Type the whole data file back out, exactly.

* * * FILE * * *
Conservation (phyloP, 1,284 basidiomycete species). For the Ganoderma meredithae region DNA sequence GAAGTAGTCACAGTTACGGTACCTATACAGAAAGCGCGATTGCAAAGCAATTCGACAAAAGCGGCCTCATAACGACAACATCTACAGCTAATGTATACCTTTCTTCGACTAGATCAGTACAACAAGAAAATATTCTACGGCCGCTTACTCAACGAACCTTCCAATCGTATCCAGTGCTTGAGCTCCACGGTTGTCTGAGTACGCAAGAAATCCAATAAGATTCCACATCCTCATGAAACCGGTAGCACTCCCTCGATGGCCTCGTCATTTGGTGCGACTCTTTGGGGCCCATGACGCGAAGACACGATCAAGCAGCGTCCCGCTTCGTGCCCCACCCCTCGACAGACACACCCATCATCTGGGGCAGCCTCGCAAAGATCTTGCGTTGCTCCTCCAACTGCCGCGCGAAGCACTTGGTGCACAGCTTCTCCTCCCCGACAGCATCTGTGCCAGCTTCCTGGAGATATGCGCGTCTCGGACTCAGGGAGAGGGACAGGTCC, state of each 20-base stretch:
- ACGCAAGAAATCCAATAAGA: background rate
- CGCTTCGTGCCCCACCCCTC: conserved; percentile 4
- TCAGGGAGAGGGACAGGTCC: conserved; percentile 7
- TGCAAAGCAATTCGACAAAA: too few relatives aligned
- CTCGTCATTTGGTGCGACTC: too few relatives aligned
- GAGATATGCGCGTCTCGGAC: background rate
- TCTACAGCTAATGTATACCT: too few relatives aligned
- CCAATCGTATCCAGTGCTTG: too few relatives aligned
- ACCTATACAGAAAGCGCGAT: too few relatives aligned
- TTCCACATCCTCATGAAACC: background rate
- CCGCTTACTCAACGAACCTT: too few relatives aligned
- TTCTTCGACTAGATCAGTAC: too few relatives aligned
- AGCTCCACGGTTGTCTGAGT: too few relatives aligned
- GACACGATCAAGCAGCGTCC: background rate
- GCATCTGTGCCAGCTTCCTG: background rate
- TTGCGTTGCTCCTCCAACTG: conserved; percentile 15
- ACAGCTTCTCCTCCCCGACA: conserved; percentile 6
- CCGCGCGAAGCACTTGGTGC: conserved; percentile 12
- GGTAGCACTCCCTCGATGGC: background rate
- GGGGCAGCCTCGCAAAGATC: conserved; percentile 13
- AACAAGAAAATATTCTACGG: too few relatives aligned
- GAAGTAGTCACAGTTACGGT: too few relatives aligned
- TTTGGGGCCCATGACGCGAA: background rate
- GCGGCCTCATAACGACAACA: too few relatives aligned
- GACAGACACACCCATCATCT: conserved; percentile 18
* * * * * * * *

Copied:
Conservation (phyloP, 1,284 basidiomycete species). For the Ganoderma meredithae region DNA sequence GAAGTAGTCACAGTTACGGTACCTATACAGAAAGCGCGATTGCAAAGCAATTCGACAAAAGCGGCCTCATAACGACAACATCTACAGCTAATGTATACCTTTCTTCGACTAGATCAGTACAACAAGAAAATATTCTACGGCCGCTTACTCAACGAACCTTCCAATCGTATCCAGTGCTTGAGCTCCACGGTTGTCTGAGTACGCAAGAAATCCAATAAGATTCCACATCCTCATGAAACCGGTAGCACTCCCTCGATGGCCTCGTCATTTGGTGCGACTCTTTGGGGCCCATGACGCGAAGACACGATCAAGCAGCGTCCCGCTTCGTGCCCCACCCCTCGACAGACACACCCATCATCTGGGGCAGCCTCGCAAAGATCTTGCGTTGCTCCTCCAACTGCCGCGCGAAGCACTTGGTGCACAGCTTCTCCTCCCCGACAGCATCTGTGCCAGCTTCCTGGAGATATGCGCGTCTCGGACTCAGGGAGAGGGACAGGTCC, state of each 20-base stretch:
- ACGCAAGAAATCCAATAAGA: background rate
- CGCTTCGTGCCCCACCCCTC: conserved; percentile 4
- TCAGGGAGAGGGACAGGTCC: conserved; percentile 7
- TGCAAAGCAATTCGACAAAA: too few relatives aligned
- CTCGTCATTTGGTGCGACTC: too few relatives aligned
- GAGATATGCGCGTCTCGGAC: background rate
- TCTACAGCTAATGTATACCT: too few relatives aligned
- CCAATCGTATCCAGTGCTTG: too few relatives aligned
- ACCTATACAGAAAGCGCGAT: too few relatives aligned
- TTCCACATCCTCATGAAACC: background rate
- CCGCTTACTCAACGAACCTT: too few relatives aligned
- TTCTTCGACTAGATCAGTAC: too few relatives aligned
- AGCTCCACGGTTGTCTGAGT: too few relatives aligned
- GACACGATCAAGCAGCGTCC: background rate
- GCATCTGTGCCAGCTTCCTG: background rate
- TTGCGTTGCTCCTCCAACTG: conserved; percentile 15
- ACAGCTTCTCCTCCCCGACA: conserved; percentile 6
- CCGCGCGAAGCACTTGGTGC: conserved; percentile 12
- GGTAGCACTCCCTCGATGGC: background rate
- GGGGCAGCCTCGCAAAGATC: conserved; percentile 13
- AACAAGAAAATATTCTACGG: too few relatives aligned
- GAAGTAGTCACAGTTACGGT: too few relatives aligned
- TTTGGGGCCCATGACGCGAA: background rate
- GCGGCCTCATAACGACAACA: too few relatives aligned
- GACAGACACACCCATCATCT: conserved; percentile 18